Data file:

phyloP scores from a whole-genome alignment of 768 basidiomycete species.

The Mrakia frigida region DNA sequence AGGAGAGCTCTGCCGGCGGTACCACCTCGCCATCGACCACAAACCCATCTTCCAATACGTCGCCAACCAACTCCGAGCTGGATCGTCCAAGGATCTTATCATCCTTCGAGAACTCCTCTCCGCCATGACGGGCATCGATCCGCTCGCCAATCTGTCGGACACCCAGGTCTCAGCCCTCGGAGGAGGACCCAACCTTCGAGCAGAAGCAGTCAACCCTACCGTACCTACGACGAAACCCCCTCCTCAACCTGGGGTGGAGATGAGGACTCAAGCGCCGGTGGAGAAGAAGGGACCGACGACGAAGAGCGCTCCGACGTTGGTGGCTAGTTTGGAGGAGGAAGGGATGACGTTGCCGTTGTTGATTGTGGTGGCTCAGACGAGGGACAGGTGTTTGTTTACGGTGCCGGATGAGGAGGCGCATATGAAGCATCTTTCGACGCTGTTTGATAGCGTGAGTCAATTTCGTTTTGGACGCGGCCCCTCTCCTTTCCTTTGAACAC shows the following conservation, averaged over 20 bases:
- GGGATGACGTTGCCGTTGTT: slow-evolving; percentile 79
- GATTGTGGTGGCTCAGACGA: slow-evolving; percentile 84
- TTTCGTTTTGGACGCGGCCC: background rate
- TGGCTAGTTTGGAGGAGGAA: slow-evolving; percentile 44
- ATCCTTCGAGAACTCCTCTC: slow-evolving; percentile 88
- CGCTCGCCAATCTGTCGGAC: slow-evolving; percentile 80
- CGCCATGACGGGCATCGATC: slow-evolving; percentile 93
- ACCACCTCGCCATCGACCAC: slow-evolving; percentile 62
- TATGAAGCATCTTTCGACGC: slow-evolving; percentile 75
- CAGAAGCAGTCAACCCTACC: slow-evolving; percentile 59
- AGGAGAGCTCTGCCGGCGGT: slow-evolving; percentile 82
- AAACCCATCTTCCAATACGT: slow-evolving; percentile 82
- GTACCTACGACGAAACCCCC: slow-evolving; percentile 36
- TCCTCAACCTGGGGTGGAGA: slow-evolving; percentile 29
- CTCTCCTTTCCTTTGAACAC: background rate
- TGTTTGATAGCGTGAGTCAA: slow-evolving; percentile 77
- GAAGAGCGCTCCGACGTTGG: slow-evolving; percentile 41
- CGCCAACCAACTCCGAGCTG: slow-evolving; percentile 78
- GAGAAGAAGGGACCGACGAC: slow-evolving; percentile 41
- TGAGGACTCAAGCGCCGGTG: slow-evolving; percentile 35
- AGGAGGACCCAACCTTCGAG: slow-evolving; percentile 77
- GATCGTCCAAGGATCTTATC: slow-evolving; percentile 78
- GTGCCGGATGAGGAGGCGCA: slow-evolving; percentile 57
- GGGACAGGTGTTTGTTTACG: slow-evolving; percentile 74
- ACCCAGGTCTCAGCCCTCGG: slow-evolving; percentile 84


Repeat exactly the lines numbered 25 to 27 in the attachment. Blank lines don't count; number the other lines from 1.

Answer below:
- GTGCCGGATGAGGAGGCGCA: slow-evolving; percentile 57
- GGGACAGGTGTTTGTTTACG: slow-evolving; percentile 74
- ACCCAGGTCTCAGCCCTCGG: slow-evolving; percentile 84